Reading Public Right Of Way Networkh Consultation Launched
READING Borough Council is encouraging residents to have their say on how they currently use Reading’s Public Rights of Way Network, in a bid to provide a better experience for its users and encourage active travel.
The Council manages 21 miles of public Rights of Way across the borough, which provide vital connections for many people to access open space and are often used by residents when travelling to work and school. It is important that the Council protects, maintains and enhances Rights of Way across the Borough. This network supports our ambitions to encourage active travel (e.g. cycling and walking) and as a result support better physical and mental health, lower carbon generation and improved air quality.
Residents are invited to have their say on how they currently use Reading’s Public Rights of Way Network, to highlight any barriers or issues to increased use of the network, and suggest what could be done to enhance the network – for example, make it more accessible to all users, better maintained or signposted. This will allow the Council to update its Public Rights of Way Improvement Plan – a sub-strategy of Reading’s Local Transport Plan.
As part of the consultation, people are also being encouraged to report any historic Rights of Way that may be missing from the current network. This could include, for example, access to the private parkland within the former BBC Monitoring Site at Caversham Park, which is currently on the market and off-limits to the public, but some local residents claim the area once included public footpaths.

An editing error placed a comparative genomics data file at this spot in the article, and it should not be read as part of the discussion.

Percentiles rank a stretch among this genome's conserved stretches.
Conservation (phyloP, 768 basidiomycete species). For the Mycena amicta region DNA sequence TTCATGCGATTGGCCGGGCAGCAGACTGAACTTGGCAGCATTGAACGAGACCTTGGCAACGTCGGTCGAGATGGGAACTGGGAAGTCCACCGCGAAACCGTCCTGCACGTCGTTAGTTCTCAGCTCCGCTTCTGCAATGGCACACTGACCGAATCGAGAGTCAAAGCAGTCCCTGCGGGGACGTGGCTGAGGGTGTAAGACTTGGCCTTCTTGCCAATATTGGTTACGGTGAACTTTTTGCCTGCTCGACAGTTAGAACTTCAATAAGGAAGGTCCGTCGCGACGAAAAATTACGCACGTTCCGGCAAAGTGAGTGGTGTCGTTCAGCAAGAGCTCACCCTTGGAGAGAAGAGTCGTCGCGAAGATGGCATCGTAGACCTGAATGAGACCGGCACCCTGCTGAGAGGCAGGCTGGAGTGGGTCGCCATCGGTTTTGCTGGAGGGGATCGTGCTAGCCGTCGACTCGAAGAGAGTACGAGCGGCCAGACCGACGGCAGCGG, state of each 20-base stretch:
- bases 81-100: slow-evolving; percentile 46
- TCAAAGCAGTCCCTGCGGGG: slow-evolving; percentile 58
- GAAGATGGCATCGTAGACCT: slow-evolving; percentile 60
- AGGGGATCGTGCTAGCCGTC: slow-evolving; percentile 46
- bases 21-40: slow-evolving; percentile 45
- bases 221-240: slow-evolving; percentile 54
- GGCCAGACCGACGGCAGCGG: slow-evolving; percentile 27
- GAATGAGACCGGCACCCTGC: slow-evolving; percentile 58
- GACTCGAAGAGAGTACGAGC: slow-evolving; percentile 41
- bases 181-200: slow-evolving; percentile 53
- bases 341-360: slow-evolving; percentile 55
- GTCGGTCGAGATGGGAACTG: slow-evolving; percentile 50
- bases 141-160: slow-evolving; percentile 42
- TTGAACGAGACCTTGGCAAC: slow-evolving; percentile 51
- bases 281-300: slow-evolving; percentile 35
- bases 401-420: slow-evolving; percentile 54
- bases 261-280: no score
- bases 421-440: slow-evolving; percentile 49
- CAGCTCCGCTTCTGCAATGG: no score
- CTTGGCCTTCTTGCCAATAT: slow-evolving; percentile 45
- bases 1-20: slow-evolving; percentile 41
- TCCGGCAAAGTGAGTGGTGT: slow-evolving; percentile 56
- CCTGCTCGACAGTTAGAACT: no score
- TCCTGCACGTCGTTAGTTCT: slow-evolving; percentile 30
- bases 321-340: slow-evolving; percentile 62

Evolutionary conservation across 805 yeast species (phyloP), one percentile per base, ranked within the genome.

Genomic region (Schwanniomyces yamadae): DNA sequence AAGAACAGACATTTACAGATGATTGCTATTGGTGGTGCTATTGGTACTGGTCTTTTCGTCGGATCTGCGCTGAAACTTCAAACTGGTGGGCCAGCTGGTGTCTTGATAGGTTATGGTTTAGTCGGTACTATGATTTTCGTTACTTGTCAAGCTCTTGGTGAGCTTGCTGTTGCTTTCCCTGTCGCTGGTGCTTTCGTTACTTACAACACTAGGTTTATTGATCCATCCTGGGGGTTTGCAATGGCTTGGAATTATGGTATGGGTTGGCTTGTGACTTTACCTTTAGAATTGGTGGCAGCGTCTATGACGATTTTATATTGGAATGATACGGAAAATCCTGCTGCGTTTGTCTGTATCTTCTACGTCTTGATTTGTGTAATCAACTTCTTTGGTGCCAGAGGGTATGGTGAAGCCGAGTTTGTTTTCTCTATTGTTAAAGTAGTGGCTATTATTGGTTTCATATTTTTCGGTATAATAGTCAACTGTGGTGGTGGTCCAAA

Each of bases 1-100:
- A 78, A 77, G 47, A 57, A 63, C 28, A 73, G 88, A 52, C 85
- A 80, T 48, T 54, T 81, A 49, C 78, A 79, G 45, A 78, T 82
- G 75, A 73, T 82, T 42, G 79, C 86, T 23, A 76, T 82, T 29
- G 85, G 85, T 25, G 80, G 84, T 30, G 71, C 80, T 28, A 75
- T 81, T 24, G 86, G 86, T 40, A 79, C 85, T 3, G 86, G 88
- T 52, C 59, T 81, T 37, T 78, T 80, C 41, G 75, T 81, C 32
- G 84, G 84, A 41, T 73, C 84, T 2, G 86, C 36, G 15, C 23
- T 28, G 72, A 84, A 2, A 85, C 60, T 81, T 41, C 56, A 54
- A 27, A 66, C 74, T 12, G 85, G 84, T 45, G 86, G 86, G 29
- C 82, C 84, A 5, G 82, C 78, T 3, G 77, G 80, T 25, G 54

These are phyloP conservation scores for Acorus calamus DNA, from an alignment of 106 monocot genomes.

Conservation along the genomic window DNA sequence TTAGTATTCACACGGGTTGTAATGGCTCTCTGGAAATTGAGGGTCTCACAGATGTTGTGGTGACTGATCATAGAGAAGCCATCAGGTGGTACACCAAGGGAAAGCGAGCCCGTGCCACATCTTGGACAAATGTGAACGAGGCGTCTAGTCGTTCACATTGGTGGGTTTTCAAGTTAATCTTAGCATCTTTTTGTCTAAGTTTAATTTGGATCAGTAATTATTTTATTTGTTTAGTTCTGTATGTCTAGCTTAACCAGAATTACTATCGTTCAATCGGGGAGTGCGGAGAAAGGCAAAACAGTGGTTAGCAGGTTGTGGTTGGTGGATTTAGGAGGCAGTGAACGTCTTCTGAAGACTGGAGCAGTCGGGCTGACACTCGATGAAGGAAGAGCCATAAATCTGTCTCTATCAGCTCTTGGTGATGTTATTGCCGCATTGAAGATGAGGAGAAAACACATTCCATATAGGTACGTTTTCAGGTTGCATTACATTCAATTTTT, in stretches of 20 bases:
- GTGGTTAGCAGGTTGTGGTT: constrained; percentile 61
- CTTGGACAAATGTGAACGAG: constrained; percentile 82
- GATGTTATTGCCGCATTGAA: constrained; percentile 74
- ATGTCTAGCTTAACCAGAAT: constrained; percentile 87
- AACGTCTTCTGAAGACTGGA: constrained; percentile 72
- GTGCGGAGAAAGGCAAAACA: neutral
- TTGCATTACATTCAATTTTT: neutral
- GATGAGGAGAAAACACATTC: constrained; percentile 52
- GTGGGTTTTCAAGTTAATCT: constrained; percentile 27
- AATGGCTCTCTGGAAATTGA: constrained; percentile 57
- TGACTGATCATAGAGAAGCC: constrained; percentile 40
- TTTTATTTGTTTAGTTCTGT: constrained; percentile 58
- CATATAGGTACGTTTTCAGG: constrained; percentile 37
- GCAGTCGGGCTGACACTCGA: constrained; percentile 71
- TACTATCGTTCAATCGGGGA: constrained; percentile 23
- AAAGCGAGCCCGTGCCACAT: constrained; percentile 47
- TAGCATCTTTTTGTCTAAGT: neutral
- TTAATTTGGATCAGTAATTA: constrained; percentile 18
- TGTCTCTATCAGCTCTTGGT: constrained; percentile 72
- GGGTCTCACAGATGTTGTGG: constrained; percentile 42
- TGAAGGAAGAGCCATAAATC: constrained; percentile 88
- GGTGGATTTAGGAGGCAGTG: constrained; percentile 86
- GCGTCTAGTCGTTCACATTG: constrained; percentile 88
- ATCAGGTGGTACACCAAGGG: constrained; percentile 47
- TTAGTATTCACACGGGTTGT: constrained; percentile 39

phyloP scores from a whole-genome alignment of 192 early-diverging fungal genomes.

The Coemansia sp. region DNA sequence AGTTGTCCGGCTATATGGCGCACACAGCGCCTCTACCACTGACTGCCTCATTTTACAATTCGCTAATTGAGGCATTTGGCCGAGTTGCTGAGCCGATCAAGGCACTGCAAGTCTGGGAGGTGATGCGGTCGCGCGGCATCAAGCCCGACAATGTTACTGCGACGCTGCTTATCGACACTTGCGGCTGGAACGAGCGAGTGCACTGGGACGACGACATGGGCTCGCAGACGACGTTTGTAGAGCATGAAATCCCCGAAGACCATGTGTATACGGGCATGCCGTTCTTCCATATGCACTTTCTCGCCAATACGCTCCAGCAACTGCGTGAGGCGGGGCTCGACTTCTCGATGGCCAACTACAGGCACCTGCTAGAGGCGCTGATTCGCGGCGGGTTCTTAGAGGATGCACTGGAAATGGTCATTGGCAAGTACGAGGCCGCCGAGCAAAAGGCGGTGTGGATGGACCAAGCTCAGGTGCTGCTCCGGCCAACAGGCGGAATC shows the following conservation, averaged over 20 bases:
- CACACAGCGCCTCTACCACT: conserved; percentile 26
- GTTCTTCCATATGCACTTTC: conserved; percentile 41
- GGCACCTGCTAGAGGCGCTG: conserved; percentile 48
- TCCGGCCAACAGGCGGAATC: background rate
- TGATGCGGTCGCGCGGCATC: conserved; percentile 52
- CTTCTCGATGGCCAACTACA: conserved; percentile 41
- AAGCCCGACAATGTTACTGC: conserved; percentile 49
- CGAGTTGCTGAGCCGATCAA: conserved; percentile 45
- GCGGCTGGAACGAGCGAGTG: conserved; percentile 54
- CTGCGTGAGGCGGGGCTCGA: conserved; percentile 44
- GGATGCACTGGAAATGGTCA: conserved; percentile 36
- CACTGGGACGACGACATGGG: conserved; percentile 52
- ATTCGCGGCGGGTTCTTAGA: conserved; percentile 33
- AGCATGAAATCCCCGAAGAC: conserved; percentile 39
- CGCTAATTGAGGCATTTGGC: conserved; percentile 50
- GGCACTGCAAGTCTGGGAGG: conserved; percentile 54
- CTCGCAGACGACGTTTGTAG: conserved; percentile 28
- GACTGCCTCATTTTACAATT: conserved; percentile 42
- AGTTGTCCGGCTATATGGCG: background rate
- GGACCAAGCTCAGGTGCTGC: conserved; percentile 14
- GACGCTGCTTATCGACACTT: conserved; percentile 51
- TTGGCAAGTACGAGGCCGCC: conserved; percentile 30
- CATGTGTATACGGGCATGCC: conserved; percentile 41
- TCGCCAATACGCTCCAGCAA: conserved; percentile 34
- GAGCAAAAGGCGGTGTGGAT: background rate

Reading Public Right Of Way Comment
Tony Page, Reading Borough Council’s Lead Councillor for Strategic Environment, Planning and Transport, said: “I’d like to encourage everyone to have a say on our Public Rights of Way consultation. You may not have even heard of this network – but you may be using it every day! It is vital we look after it and we really need your input and insights to achieve this.”
“Over the last year, these local routes have been used much more during the lockdown periods, where people explored their local areas. Increased walking around our local areas has been beneficial to our health and mental wellbeing.
“Please help us protect, maintain and enhance the Rights of Way across our borough. Many of the footpaths are key routes connecting people to destinations such as the town centre, Reading Station, Green Park and Thames Valley Business Park. They are used by people travelling to work and school, as well as many rural-type routes that are used for leisure.
“We want to know how people are using this network and what we can do to help people use it more. We’d like to better integrate these routes into Reading’s overall transport network – to provide a better experience, and to encourage more people to choose to walk or cycle for local journeys. It is also part of our wider, long term transport vision to encourage more people to active travel, by enhancing walking and cycling routes across our town.”
“We also want to know about any historic Rights of Way that are not included in the current network list. A topical example of this is the land on the Caversham Park Estate in Emmer Green.”
“We know there is a lot of local support for providing public access to this beautiful parkland. We have heard that employees, who worked at the former BBC monitoring station, thought previous footpaths they remember using across the site had now disappeared. Whether they are registered Rights of Way is unclear but I invite anyone who used to work there, or local residents, to submit evidence of paths that went across the site so we can do further research on the status of those footpaths as part of this consultation. We have until 2026 to include historic footpaths in our network, after which time they will be lost permanently.”
Reading’s Public Rights of Way consultation launches for seven weeks on Monday 7 June and will close on Thursday 24 July 2021.